Guaranteed payments for services.
Before beginning to address the treatment of guaranteed payments for services under IRC section 199A, a basic understanding of the important role that W-2 wages play in qualifying for the QBI deduction is necessary. IRC section 199A(b)(2) and section 199A(b)(3) apply a limit on the use of the QBI deduction for taxpayers with taxable incomes above the upper thresholds described above, and a phase-in of the W-2/basis limit for taxpayers with taxable income between the upper and lower thresholds described above. Under the W-2/basis limit, the QBI deduction generally cannot exceed the greater of 1) 50% of the W-2 wages paid with respect to the business, or 2) 25% of the W-2 wages paid with respect to the business, plus 2.5% of the unadjusted basis (i.e., original cost basis) of the business’s “qualified property” (generally, depreciable tangible property). Thus, owners of a business that has invested little in depreciable tangible property will be unable to fully benefit from the QBI deduction to the extent the business pays little or no W-2 wages.
The statute does not provide a clear answer, but it appears that QBI qualification is determined at the activity level, rather than at the entity level.
Guaranteed payments for services that, like wages, are designed to compensate a partner for services rendered to the partnership are severely disfavored in the QBI deduction context. From the partner/payee perspective, guaranteed payments received for services are explicitly and completely excluded from QBI under IRC section 199A(c)(4)(B). At the same time, such guaranteed payments, which are not technically classified as W-2 wages, do not “count” for purposes of the W-2/basis limit. The IRS’s position is that compensation paid by a partnership to any of its partners can never be classified as W-2 wages (see, e.g., Revenue Ruling 69-184). While “reasonable compensation” received by the shareholder/employee of a subchapter S corporation is also excluded from QBI, such payments in the S corporation context do at least qualify as W-2 compensation that counts for purposes of the W-2/basis limit. In the partnership context, in contrast, guaranteed payments for services help neither the partner/payee (as the payments do not constitute QBI) nor the partnership/payer (as the payments do not count towards the W-2/basis limit) qualify for the QBI deduction.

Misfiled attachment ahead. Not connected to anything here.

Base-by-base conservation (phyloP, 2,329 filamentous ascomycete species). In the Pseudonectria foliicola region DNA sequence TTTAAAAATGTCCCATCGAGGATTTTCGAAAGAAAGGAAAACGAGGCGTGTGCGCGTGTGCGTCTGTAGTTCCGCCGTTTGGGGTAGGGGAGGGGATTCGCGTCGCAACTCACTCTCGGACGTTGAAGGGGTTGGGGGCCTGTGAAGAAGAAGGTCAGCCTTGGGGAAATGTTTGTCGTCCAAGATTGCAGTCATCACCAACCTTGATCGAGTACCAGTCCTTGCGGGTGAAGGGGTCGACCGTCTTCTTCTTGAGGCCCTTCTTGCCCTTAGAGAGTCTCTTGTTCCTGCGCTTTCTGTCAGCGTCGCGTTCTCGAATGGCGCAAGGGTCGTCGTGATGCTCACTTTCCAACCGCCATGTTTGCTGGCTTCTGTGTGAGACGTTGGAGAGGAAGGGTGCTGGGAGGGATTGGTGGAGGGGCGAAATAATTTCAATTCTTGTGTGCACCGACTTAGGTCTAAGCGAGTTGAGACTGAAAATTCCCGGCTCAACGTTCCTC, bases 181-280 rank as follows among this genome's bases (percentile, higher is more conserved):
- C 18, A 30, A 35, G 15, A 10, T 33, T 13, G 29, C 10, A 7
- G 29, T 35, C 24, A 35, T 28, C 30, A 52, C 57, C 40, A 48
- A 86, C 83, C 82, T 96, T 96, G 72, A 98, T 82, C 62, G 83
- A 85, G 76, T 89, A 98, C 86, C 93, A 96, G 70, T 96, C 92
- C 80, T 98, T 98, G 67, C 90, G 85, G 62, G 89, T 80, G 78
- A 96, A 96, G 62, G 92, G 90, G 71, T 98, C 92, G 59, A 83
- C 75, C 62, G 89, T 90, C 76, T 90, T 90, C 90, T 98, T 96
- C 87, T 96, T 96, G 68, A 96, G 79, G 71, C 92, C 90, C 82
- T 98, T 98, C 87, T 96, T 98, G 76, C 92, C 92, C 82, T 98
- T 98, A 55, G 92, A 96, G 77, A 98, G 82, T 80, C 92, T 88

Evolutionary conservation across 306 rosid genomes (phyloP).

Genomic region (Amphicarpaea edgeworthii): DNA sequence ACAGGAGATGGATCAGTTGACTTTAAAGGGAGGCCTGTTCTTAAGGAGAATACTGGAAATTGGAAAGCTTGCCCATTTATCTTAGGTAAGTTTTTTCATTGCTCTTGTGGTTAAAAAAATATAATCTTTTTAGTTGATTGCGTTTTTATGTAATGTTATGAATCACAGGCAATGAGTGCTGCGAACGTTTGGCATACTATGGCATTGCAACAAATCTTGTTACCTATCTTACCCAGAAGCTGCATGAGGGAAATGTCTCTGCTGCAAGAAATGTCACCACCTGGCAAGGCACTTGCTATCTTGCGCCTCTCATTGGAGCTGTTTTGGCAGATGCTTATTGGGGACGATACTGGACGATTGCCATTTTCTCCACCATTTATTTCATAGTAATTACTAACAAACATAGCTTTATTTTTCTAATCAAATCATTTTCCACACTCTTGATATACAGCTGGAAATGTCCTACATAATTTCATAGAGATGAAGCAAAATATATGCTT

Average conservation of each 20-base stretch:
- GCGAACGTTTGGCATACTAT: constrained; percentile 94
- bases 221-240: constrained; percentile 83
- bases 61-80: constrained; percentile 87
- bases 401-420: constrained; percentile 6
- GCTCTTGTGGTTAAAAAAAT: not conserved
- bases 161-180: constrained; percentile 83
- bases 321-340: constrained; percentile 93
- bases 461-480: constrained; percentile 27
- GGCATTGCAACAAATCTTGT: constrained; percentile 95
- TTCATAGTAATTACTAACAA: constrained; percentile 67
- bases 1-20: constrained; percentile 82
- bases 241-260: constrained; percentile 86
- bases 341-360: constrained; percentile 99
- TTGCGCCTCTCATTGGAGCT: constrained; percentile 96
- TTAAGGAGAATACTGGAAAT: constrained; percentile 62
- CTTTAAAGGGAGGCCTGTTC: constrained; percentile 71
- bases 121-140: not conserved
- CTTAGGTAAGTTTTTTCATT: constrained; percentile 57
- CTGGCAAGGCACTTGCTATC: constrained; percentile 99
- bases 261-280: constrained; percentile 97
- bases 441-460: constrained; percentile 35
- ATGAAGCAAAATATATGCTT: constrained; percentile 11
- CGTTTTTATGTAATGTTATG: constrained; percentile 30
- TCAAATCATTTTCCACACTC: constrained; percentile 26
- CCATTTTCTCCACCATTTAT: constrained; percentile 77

In order to avoid the harsh treatment accorded to guaranteed payments for services, in many situations it should be possible to replace such payments with priority cash flow distributions and priority income allocations. Although such an approach may not precisely and absolutely mirror the economic result of a guaranteed payment (which is payable regardless of the partnership’s income), it should in many, if not most, cases achieve a similar economic result. And even in those cases in which the partner is harmed economically by the conversion of the guaranteed payment to a priority cash flow distribution/income allocation, the ability to qualify for the QBI deduction may outweigh any such harm.